To tackle manmade climate change, scientists will investigate the feasibility of a geo-engineering project by building an artificial volcano, which will appear in the British county of Norfolk next month. 

Scientists and engineers from the universities of Bristol, Cambridge and Oxford, together with those from Marshall Aerospace, have initiated a project called SPICE (Stratospheric Particle Injection for Climate Engineering).

In order to investigate the best kind of particle to be released in the atmosphere, they plan to float a huge helium balloon size of a football stadium, attached to the ground by a giant hosepipe. The pile will pump light-scattering particles into the stratosphere to reflect the sun's rays.

It will cool the earth relatively quickly, showing a similar effect to a large volcanic eruption spewing out clouds of sulphate droplets which can have an impact on the climate.

Particles of clay, salts or metallic oxides suspended in liquid are believed to have greater effective than the sulphates produced by real volcanoes.

While the first test which will take place on a disused airfield at Sculthorpe, north Norfolk in October will send the balloon to a height of 1km, scientists hope to inject particles into the stratosphere at 20km up eventually.

Construction of artificial volcanoes to alter climate is considered as the last option to be used only when it is impossible to bring carbon emissions under control.

The three-year 1.6 million pound ($2.5 million) project is a controversial and potentially alarming subject, project leader Dr Matt Watson from Bristol University said. The project's cost, feasibility and sustainability are in need of further investigation.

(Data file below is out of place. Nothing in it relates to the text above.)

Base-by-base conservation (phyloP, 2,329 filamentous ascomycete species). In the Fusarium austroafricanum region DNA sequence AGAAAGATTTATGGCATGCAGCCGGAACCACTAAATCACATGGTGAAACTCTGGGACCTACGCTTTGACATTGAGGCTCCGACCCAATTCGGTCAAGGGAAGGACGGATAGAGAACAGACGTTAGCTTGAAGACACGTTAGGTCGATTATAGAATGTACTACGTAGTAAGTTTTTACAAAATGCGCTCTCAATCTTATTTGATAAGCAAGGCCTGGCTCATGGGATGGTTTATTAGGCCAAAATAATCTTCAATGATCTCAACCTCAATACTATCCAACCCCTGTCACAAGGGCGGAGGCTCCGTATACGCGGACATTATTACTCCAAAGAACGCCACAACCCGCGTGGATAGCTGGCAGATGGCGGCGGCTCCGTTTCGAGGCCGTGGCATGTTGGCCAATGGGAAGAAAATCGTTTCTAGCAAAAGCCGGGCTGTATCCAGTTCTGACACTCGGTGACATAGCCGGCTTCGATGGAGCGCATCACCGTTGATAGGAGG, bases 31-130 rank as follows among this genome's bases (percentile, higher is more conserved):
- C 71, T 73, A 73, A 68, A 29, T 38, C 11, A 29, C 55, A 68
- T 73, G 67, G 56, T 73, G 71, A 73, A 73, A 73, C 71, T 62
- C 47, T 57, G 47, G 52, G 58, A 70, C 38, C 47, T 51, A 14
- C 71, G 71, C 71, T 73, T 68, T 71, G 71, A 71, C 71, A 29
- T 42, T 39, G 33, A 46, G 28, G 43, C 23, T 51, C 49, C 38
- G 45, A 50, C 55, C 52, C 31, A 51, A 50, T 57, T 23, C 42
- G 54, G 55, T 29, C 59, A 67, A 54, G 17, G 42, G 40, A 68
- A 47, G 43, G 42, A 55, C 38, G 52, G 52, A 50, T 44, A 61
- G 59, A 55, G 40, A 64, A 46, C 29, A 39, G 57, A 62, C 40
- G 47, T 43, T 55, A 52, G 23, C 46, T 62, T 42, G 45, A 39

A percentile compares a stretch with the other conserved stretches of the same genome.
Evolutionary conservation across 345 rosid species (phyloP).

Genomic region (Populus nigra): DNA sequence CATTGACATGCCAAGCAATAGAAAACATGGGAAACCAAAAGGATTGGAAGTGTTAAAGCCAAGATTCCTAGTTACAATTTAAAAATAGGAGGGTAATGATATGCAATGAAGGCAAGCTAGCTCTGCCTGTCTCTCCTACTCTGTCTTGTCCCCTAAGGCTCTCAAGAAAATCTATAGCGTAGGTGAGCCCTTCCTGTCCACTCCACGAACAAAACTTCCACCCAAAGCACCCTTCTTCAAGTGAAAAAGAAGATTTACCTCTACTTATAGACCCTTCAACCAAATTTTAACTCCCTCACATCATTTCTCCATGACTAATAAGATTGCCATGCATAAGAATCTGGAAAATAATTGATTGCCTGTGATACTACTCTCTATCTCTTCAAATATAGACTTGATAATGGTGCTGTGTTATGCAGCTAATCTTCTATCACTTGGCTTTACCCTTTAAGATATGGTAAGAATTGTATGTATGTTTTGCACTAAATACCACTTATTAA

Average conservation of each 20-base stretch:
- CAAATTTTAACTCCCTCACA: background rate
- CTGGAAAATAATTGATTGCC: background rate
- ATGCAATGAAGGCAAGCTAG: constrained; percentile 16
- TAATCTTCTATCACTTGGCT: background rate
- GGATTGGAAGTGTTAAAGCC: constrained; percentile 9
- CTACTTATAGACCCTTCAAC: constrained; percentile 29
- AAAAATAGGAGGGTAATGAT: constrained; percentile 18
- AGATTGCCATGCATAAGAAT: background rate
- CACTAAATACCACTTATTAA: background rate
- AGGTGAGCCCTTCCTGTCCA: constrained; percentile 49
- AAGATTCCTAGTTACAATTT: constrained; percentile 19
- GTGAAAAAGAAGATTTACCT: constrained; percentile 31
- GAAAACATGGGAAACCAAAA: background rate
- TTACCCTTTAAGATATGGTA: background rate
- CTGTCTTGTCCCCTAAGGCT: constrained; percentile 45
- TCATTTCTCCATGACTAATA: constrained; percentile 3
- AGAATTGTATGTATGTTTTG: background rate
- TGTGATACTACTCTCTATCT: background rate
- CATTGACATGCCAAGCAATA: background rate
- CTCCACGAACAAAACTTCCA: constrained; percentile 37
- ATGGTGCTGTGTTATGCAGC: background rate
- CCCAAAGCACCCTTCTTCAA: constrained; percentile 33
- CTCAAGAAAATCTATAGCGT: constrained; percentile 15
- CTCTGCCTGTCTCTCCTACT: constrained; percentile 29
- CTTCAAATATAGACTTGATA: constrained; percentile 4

We hope that by carrying out this research we will start to shed light on some of the uncertainties surrounding this controversial subject, and encourage mature and wide-ranging debate that will help inform any future research and decision-making.

A number of geo-engineering programs have been proposed to mitigate the ongoing climate change by reduced greenhouse gas emissions. 

Reducing incoming solar radiation by injecting sulphate aerosol into the stratosphere was considered the most rapidly deployable, affordable and effective option by the recent Royal Society report on Geoengineering the Climate, says the SPICE team. Volcanic eruptions provide evidence that sulphate particle injection leads to lower temperatures. However, there are concerns that there will be substantial regional impacts, on temperatures, rainfall and other aspects of climate. There are also uncertainties concerning how rapidly injection might act, how quickly it could be 'turned off' and whether the climate responds differently to continued injection of aerosols compared with the episodic nature of volcanic eruptions.

The SPICE project will investigate the effectiveness of stratospheric particle injection, evaluating the best candidate particle and its ideal quantity, delivery method, and likely impacts of the injection.

SPICE is the first UK project aimed at providing some much-needed, evidence-based, knowledge about geoengineering technologies, says Watson.

The project itself is not carrying out geoengineering, just investigating the feasibility of doing so.